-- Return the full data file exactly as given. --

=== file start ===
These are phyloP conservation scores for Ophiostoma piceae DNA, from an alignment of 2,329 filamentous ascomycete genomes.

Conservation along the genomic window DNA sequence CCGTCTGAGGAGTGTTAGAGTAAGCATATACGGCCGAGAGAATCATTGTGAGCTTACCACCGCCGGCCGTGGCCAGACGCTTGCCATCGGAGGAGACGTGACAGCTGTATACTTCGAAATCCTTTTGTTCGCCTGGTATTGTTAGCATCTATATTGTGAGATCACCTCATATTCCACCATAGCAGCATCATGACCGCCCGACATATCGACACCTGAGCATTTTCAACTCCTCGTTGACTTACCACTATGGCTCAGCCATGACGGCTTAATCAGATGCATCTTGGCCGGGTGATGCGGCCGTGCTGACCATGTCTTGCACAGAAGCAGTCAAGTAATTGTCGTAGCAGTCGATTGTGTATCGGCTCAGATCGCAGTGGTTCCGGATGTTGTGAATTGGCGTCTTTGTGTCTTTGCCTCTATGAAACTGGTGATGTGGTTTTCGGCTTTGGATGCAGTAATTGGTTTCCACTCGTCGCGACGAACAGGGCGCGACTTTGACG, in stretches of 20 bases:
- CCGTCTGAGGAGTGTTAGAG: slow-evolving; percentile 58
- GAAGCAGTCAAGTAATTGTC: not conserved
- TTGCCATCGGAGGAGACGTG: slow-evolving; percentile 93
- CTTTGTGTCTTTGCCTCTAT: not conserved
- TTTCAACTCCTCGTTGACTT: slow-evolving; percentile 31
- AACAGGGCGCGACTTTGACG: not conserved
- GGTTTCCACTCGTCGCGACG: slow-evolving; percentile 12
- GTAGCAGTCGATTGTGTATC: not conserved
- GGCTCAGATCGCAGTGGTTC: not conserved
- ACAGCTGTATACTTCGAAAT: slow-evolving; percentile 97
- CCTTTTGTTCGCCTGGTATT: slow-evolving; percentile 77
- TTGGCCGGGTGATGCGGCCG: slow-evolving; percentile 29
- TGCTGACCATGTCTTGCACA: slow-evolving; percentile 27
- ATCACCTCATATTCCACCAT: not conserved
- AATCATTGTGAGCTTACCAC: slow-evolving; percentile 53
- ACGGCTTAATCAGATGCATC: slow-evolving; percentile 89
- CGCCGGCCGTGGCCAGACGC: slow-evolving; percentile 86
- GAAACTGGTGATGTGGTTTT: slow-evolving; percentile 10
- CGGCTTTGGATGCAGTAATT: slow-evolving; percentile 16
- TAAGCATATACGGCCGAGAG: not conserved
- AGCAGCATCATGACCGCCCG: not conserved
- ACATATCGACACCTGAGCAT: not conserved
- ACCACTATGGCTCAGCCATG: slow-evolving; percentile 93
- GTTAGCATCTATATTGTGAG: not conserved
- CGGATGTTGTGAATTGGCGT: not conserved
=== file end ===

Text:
These are phyloP conservation scores for Ophiostoma piceae DNA, from an alignment of 2,329 filamentous ascomycete genomes.

Conservation along the genomic window DNA sequence CCGTCTGAGGAGTGTTAGAGTAAGCATATACGGCCGAGAGAATCATTGTGAGCTTACCACCGCCGGCCGTGGCCAGACGCTTGCCATCGGAGGAGACGTGACAGCTGTATACTTCGAAATCCTTTTGTTCGCCTGGTATTGTTAGCATCTATATTGTGAGATCACCTCATATTCCACCATAGCAGCATCATGACCGCCCGACATATCGACACCTGAGCATTTTCAACTCCTCGTTGACTTACCACTATGGCTCAGCCATGACGGCTTAATCAGATGCATCTTGGCCGGGTGATGCGGCCGTGCTGACCATGTCTTGCACAGAAGCAGTCAAGTAATTGTCGTAGCAGTCGATTGTGTATCGGCTCAGATCGCAGTGGTTCCGGATGTTGTGAATTGGCGTCTTTGTGTCTTTGCCTCTATGAAACTGGTGATGTGGTTTTCGGCTTTGGATGCAGTAATTGGTTTCCACTCGTCGCGACGAACAGGGCGCGACTTTGACG, in stretches of 20 bases:
- CCGTCTGAGGAGTGTTAGAG: slow-evolving; percentile 58
- GAAGCAGTCAAGTAATTGTC: not conserved
- TTGCCATCGGAGGAGACGTG: slow-evolving; percentile 93
- CTTTGTGTCTTTGCCTCTAT: not conserved
- TTTCAACTCCTCGTTGACTT: slow-evolving; percentile 31
- AACAGGGCGCGACTTTGACG: not conserved
- GGTTTCCACTCGTCGCGACG: slow-evolving; percentile 12
- GTAGCAGTCGATTGTGTATC: not conserved
- GGCTCAGATCGCAGTGGTTC: not conserved
- ACAGCTGTATACTTCGAAAT: slow-evolving; percentile 97
- CCTTTTGTTCGCCTGGTATT: slow-evolving; percentile 77
- TTGGCCGGGTGATGCGGCCG: slow-evolving; percentile 29
- TGCTGACCATGTCTTGCACA: slow-evolving; percentile 27
- ATCACCTCATATTCCACCAT: not conserved
- AATCATTGTGAGCTTACCAC: slow-evolving; percentile 53
- ACGGCTTAATCAGATGCATC: slow-evolving; percentile 89
- CGCCGGCCGTGGCCAGACGC: slow-evolving; percentile 86
- GAAACTGGTGATGTGGTTTT: slow-evolving; percentile 10
- CGGCTTTGGATGCAGTAATT: slow-evolving; percentile 16
- TAAGCATATACGGCCGAGAG: not conserved
- AGCAGCATCATGACCGCCCG: not conserved
- ACATATCGACACCTGAGCAT: not conserved
- ACCACTATGGCTCAGCCATG: slow-evolving; percentile 93
- GTTAGCATCTATATTGTGAG: not conserved
- CGGATGTTGTGAATTGGCGT: not conserved